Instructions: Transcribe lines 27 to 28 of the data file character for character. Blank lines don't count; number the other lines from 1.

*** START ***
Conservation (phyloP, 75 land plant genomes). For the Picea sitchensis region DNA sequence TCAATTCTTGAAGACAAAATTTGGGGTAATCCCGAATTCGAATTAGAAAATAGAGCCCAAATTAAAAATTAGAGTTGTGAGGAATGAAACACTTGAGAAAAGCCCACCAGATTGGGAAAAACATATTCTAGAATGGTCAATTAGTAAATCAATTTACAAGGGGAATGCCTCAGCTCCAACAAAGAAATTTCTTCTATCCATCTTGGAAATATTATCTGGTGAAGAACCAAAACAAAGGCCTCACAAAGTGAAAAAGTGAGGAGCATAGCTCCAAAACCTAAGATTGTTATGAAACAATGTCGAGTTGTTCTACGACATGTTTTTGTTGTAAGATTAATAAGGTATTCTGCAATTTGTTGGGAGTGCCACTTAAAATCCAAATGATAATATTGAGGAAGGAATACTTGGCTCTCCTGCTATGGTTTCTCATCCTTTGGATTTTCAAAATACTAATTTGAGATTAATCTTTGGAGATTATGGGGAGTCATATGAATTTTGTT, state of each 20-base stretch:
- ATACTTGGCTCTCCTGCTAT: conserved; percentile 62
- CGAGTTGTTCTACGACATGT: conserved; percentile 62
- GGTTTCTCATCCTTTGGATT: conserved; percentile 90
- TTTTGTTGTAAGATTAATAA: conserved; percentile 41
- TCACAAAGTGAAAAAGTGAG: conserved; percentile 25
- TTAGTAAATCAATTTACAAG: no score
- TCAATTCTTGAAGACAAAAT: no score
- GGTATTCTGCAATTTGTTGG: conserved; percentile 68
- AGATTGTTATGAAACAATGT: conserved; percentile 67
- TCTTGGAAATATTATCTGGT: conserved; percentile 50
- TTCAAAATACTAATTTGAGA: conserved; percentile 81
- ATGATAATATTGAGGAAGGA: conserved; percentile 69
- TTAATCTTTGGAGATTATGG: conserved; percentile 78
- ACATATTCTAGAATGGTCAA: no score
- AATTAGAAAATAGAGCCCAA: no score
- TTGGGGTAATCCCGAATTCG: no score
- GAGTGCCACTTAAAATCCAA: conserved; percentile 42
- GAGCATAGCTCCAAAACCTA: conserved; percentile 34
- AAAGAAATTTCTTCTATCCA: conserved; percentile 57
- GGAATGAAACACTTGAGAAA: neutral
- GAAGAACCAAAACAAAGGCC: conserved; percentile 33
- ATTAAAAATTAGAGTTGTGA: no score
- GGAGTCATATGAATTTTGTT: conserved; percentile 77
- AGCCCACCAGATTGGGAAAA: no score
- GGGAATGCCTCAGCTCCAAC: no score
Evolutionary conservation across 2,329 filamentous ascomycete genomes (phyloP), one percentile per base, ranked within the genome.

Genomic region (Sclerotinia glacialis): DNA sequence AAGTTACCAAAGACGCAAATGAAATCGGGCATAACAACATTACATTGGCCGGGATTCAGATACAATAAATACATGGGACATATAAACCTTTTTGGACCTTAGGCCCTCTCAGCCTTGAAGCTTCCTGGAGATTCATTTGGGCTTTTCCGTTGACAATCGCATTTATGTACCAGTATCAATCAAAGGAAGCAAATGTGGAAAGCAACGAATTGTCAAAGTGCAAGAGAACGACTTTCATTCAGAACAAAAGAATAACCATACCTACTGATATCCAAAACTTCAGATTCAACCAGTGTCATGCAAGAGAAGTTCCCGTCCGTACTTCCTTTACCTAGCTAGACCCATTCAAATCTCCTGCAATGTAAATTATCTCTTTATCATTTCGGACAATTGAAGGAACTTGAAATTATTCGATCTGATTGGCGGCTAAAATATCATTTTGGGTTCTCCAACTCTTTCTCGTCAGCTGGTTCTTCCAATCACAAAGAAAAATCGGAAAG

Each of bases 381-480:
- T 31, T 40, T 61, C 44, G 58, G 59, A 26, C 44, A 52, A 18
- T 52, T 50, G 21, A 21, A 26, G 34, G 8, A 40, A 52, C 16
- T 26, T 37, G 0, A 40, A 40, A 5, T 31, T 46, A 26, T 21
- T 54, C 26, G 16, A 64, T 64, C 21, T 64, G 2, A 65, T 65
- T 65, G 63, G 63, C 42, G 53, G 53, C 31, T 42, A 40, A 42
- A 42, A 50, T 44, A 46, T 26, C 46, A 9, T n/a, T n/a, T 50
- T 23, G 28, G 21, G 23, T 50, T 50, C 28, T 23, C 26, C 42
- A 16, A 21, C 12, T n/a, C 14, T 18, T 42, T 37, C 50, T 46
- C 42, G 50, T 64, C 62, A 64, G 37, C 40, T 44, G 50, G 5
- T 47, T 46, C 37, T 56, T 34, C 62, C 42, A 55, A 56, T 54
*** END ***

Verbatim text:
Evolutionary conservation across 2,329 filamentous ascomycete genomes (phyloP), one percentile per base, ranked within the genome.

Genomic region (Sclerotinia glacialis): DNA sequence AAGTTACCAAAGACGCAAATGAAATCGGGCATAACAACATTACATTGGCCGGGATTCAGATACAATAAATACATGGGACATATAAACCTTTTTGGACCTTAGGCCCTCTCAGCCTTGAAGCTTCCTGGAGATTCATTTGGGCTTTTCCGTTGACAATCGCATTTATGTACCAGTATCAATCAAAGGAAGCAAATGTGGAAAGCAACGAATTGTCAAAGTGCAAGAGAACGACTTTCATTCAGAACAAAAGAATAACCATACCTACTGATATCCAAAACTTCAGATTCAACCAGTGTCATGCAAGAGAAGTTCCCGTCCGTACTTCCTTTACCTAGCTAGACCCATTCAAATCTCCTGCAATGTAAATTATCTCTTTATCATTTCGGACAATTGAAGGAACTTGAAATTATTCGATCTGATTGGCGGCTAAAATATCATTTTGGGTTCTCCAACTCTTTCTCGTCAGCTGGTTCTTCCAATCACAAAGAAAAATCGGAAAG